CUMBERLAND — It takes about five minutes to confirm what you’ve heard.

The Groothoff brothers – senior Jonathan and sophomore Luke – really will be difference makers for the Yarmouth High boys’ soccer team.

The transfers from California have the dribbling skills to take on a tackler, absorb contact and spin away with the ball still at their feet. They play with their heads up, looking to slide a pass along the ground and into a vacant space, or chip a ball to a spot that forces defenders to retreat hastily while teammates advance menacingly.

So the next question is: What prompted the Groothoff’s cross-country move from Santa Rosa, California, where the sun shines on average 256 days a year, to Yarmouth?

“Dad retired and his mom had a house out on Chebeague Island,” Jonathan Groothoff said. “So when she died, he inherited it, and when he retired it was time to downsize.”

Formerly home-schooled, Luke is now taking some classes at Yarmouth High and plans to attend full-time as a junior.

“I really like it,” Luke said. “I’m glad I’m going there full time next year. All the people here have been super nice.”

Jonathan said he split time between his high school and taking college courses at a community college last school year.

“This year I decided I’d rather be at Yarmouth full-time,” he said.

Jonathan said the idea of moving was immediately exciting (“a new adventure”), and the fact that Yarmouth had won the 2014 Class B state championship was also a positive.

Still, he wondered what the soccer would be like.

“To be honest, when I heard about Maine soccer I was like, ‘is it going to be long ball, direct?” Jonathan said. “But when we came here, (Coach Mike Hagerty) is really pushing a possession-oriented style, so it hasn’t taken much to adapt. It’s been a great level.”

And fun.

“The build-up is a lot quicker,” Jonathan said. “Even though it’s kept on the ground, we’re going at them 100 percent all the time. We have a deep bench. We know we can go with as much as speed as we can get. It’s definitely less of keeping possession for possession sake, and more of effective possession going forward as fast as possible.”

In the second game of the season against rival Greely, both Groothoffs scored, with Luke assisting on his older brother’s first-half tally and then icing the 2-0 win with a pinpoint 25-yard direct kick that curved into the top left corner.

Jonathan also scored twice in a season-opening 9-0 win against Poland.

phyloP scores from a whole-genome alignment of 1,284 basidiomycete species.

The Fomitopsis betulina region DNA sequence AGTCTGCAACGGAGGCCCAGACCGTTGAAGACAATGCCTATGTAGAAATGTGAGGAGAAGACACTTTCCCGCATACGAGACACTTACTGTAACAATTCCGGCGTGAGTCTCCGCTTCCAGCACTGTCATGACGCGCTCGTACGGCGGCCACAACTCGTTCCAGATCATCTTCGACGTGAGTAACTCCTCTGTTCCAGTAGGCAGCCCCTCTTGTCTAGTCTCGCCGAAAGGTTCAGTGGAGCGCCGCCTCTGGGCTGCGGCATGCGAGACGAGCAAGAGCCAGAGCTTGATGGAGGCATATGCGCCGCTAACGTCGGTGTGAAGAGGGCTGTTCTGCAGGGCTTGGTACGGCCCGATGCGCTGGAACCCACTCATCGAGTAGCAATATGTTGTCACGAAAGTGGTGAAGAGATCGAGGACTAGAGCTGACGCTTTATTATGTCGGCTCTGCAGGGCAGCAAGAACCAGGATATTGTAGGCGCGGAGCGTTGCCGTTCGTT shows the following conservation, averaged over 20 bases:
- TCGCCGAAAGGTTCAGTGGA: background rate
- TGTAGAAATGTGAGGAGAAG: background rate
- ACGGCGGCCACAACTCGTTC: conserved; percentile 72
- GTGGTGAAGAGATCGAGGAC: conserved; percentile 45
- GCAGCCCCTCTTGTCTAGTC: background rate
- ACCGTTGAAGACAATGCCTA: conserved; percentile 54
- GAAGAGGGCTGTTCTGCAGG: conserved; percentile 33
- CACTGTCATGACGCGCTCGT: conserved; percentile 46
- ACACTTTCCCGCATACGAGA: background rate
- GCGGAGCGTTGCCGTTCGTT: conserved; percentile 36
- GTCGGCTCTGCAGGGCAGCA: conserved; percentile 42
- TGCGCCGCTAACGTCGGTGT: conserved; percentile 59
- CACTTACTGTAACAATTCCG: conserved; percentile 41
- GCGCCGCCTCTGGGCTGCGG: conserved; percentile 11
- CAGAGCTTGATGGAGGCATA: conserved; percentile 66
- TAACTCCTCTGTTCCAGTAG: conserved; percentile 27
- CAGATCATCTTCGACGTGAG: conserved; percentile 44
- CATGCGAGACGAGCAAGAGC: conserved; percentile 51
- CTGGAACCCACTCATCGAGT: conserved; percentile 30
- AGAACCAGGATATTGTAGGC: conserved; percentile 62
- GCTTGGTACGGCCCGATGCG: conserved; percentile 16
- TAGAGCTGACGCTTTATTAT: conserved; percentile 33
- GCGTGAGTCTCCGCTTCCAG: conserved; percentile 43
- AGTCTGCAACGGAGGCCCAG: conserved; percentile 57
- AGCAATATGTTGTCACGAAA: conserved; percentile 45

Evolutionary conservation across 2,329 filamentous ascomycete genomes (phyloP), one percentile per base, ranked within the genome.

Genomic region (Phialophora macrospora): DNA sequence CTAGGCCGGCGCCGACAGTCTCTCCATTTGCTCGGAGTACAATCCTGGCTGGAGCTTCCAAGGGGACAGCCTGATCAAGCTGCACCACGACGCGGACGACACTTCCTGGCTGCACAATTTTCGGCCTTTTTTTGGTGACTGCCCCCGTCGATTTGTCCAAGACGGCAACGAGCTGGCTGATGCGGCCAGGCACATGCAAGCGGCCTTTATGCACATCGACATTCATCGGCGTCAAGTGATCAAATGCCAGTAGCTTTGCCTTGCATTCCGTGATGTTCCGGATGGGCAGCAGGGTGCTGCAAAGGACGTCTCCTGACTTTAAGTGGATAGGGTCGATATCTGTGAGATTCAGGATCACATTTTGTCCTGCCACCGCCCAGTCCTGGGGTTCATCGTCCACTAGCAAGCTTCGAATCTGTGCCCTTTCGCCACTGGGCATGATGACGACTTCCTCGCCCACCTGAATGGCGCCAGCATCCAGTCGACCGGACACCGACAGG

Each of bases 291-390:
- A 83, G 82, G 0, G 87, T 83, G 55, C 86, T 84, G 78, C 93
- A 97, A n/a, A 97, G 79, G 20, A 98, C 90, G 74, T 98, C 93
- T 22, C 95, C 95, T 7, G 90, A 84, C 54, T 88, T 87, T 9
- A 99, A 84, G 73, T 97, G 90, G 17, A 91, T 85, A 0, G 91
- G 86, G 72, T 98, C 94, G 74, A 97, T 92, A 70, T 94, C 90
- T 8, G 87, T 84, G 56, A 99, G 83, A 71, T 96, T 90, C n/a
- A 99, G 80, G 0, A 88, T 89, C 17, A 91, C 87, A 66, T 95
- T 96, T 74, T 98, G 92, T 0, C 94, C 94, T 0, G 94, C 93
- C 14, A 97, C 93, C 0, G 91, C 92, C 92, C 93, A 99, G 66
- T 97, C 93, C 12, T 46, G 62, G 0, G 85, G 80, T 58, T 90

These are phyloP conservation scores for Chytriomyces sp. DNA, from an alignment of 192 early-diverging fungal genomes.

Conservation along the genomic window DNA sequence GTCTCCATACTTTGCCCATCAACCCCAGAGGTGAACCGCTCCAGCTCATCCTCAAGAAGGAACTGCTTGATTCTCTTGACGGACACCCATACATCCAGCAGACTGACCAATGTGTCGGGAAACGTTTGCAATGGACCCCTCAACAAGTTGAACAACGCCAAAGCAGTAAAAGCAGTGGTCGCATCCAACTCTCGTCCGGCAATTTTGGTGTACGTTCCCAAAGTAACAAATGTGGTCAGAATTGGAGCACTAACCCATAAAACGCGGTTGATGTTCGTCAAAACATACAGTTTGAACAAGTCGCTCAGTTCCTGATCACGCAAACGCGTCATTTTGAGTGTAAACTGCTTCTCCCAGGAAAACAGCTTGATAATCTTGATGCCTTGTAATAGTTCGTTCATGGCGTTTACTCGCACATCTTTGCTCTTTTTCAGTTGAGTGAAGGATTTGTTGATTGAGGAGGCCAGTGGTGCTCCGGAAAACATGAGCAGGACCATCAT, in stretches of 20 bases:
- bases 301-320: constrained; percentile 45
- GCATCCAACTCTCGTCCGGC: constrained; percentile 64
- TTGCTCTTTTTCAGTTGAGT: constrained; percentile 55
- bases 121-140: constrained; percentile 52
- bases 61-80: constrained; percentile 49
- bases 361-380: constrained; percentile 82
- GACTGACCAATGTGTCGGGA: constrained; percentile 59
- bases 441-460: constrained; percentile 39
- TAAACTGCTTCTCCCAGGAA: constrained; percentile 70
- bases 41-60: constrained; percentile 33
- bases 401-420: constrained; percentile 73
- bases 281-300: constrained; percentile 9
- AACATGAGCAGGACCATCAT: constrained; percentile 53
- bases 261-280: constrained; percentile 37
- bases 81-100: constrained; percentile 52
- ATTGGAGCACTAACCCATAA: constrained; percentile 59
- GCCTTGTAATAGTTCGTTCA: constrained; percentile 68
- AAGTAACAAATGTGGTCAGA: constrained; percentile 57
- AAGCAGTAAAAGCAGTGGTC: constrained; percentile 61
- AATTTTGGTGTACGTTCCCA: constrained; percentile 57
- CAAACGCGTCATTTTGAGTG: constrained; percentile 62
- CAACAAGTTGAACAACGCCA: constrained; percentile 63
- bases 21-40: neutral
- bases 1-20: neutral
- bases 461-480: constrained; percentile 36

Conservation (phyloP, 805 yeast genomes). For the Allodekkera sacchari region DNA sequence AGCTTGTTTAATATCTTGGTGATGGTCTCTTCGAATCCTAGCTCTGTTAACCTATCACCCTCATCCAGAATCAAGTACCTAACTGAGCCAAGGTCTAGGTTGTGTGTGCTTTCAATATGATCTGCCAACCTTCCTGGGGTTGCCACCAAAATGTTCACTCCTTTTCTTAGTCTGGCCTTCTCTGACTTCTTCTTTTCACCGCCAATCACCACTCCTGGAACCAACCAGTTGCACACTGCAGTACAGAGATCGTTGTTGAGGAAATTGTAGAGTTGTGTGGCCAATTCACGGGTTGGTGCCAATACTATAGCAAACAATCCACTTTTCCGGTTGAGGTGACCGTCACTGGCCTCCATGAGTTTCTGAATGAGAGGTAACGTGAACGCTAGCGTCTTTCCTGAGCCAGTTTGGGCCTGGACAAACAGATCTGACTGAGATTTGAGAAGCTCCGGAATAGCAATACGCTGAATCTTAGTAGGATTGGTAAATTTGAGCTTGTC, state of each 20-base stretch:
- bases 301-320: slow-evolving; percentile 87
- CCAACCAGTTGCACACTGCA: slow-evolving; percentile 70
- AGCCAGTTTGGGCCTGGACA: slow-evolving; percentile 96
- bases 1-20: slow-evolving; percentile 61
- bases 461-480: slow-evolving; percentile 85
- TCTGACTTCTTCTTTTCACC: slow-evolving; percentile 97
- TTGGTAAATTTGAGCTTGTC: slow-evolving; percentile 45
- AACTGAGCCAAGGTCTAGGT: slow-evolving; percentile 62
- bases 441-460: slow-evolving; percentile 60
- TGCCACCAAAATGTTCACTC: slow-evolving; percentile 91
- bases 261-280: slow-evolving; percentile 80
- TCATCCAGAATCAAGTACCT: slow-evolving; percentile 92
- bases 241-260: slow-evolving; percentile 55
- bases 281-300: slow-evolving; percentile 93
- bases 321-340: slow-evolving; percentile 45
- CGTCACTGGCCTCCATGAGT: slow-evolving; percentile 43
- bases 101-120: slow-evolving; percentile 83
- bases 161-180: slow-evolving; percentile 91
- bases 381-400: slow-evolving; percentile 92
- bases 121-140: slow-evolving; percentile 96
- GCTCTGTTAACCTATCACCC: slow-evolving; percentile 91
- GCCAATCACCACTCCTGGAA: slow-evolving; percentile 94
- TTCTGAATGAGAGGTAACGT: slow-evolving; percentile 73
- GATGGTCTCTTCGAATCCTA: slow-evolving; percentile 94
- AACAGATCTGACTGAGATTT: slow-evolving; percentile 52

Hagerty said when he first heard about the impending additions to his team, he started to do some research and found out both had played for Santa Rosa United, an elite club team in northern California.

Then he had a conversation with their father, Ehrhardt.

“When parents tell you how great their kids are, they’re often not,” Hagerty said. “Their father downplayed them – ‘Hoping they can find a place on your team,’ and that kind of stuff. So the more he downplayed them, the better I knew they were.”

The next step was to make sure they melded well with a team that was returning most of its lineup.

“You have to think, too, we have two or three kids on the bench who aren’t playing because of them,” Hagerty said. “But the best part about the Groothoffs is not what they do on the field. It’s the kind of guys they are off the field. They’re gentlemen. They’re polite. They’re a great reflection on their family. They’re thoughtful kids. As good as they are, they don’t act it.”

Hagerty related that on the first day of practice, both ran the mile in less than five minutes and 30 seconds. The standard is to run it in under six minutes.

“And Jon ran all the way back because we had a goal of getting all of our juniors and seniors under that six-minute mark, and he ran all the way back and ran the last 200 yards with the last-place kids, cheering them on, and they all made a six-minute mile,” Hagerty said. “So Day 1, he comes in and he wants to be a leader and a part of the team. They’ve both fit in beautifully.”


Yarmouth senior midfielder Nicholas Kamra said he got a summer scouting report from Henry Coolidge, a junior who played with the Groothoffs for Seacoast United.

“Coolidge said they were unbelievable. As soon as they came, we had expectations that were pretty high, and they fulfilled them pretty well,” Kamra said. “When kids are good, they’re usually cocky, but these kids are the complete opposite of that. (And) they are pretty good.”

The brothers possess the necessary physical tools – speed, good stamina, and tactical ball skills. They also display an acute understanding of the game. Jonathan is listed as a forward and Luke is listed as a midfielder on the roster, but against Greely they overlapped often, working in concert while maintaining field balance.

The Groothoffs have already helped the Clippers, especially in the wake of senior captain and all-West defender Walter Conrad breaking his ankle in the preseason.

“Having the quality of players that the Groothoffs are means we have two kids who would normally be starting coming off the bench,” Hagerty said. “You can’t imagine that you lose your best player and you’re pretty confident about the season, but that’s how we feel.”